Maryland: Ban Dangerous Wild Animals at Roadside Zoos
A recent report on three of Maryland’s roadside zoos—Catoctin Zoo, Plumpton Park Zoo, and Tri-State Zoo—uncovered serious animal welfare and public safety concerns. Now, Maryland lawmakers are considering legislation (SB 827/HB 1124) to address those concerns by prohibiting unaccredited roadside zoos from keeping especially dangerous wild animals.
Maryland generally prohibits the private possession of certain dangerous wild animals, including big cats, bears, and primates. Unfortunately, the law currently allows many exotic pet owners and unqualified facilities to continue to keep, breed, and acquire these species by obtaining a USDA license.
USDA licensed facilities in Maryland have a long history of violations of the Animal Welfare Act—related to attacks, escapes, and inadequate veterinary care—yet despite these federal citations, they continue to operate. Our analysis found tigers living in deteriorating empty swimming pools, primates living in crowded or isolated conditions without adequate environmental enrichment, bears exhibiting neurotic behaviors, and dangerous and outdated cages. Read the full report here»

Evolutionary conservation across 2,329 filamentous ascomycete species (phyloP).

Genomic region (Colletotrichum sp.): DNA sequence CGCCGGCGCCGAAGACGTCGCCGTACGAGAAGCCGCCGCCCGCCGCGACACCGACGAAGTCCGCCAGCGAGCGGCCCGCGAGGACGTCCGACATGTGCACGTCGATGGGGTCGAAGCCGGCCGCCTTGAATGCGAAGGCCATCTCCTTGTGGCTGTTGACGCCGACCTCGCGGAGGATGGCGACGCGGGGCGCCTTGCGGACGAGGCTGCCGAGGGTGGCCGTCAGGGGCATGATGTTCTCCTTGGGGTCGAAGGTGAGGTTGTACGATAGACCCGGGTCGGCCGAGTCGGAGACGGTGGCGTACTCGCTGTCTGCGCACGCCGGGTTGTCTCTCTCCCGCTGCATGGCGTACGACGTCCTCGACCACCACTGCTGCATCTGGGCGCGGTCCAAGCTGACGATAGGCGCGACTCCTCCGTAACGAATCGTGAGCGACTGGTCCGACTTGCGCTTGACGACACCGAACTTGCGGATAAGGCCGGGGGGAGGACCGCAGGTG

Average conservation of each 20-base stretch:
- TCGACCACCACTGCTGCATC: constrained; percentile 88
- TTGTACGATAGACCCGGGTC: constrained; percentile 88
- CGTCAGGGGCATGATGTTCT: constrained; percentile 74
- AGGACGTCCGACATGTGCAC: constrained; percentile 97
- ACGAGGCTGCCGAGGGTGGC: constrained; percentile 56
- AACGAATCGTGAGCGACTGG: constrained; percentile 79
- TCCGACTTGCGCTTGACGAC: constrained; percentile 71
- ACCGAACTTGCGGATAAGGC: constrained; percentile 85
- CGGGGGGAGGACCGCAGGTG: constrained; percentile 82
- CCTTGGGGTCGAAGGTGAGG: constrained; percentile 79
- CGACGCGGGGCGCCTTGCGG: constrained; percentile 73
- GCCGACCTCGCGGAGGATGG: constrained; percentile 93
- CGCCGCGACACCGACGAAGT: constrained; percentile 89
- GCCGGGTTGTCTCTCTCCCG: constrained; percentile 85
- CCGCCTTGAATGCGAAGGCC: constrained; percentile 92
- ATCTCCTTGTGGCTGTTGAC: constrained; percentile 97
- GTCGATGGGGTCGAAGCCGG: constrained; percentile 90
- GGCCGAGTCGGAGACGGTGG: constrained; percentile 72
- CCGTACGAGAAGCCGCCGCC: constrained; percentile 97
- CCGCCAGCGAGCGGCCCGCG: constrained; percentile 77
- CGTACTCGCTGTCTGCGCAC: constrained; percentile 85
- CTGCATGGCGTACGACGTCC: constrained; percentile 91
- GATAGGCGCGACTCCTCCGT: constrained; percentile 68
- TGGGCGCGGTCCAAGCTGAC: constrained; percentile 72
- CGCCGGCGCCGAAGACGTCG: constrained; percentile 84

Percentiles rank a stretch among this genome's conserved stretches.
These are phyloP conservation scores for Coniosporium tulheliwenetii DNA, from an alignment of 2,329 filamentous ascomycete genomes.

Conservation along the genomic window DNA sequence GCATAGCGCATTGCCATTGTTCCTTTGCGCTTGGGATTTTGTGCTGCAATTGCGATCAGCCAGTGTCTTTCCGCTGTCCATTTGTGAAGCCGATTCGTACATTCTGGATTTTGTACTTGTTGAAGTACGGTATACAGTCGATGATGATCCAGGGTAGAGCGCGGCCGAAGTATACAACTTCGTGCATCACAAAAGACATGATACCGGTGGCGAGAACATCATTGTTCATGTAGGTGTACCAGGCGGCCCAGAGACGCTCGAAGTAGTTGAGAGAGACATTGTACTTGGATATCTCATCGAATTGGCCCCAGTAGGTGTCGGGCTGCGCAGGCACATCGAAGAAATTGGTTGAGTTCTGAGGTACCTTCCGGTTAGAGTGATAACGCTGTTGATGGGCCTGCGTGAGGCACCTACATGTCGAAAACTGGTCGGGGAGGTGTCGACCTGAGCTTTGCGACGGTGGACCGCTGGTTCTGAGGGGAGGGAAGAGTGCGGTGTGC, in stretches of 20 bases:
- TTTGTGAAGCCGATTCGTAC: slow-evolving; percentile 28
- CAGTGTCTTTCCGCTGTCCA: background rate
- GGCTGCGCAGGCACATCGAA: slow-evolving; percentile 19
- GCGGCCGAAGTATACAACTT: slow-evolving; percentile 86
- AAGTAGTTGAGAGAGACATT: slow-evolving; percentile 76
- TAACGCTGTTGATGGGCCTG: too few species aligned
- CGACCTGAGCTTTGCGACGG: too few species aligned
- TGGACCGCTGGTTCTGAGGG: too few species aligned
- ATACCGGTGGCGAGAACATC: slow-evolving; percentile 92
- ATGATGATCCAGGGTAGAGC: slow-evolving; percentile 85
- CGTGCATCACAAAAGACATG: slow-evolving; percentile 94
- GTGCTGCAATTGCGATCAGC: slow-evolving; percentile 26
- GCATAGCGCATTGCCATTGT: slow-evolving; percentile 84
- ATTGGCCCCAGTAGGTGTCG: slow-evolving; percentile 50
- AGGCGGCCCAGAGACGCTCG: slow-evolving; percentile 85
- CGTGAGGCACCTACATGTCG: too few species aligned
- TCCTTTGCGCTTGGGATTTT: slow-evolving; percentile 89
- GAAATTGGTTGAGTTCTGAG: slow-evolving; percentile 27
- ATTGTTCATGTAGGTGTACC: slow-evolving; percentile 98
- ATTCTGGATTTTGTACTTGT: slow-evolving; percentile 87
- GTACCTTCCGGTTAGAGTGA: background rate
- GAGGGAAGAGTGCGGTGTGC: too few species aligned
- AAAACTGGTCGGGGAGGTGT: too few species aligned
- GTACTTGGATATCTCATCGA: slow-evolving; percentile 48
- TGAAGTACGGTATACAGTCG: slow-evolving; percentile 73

Please make a brief, polite phone call to your state legislators and ask them to strengthen Maryland’s laws regarding dangerous wild animals in captivity by supporting SB 827/HB 1124. Look up your legislator’s phone number here. You can say, “I recently read about the conditions at three of Maryland’s roadside zoos and am concerned that these zoos are allowed to keep dangerous wild animals. Please support SB 827/HB 1124 which will limit the possession of these animals to qualified professionals.”
After making your phone call (please do not skip that crucial step!), fill in and submit the form below to send a follow-up message. Be sure to edit your message so it’s short, snappy, and compelling.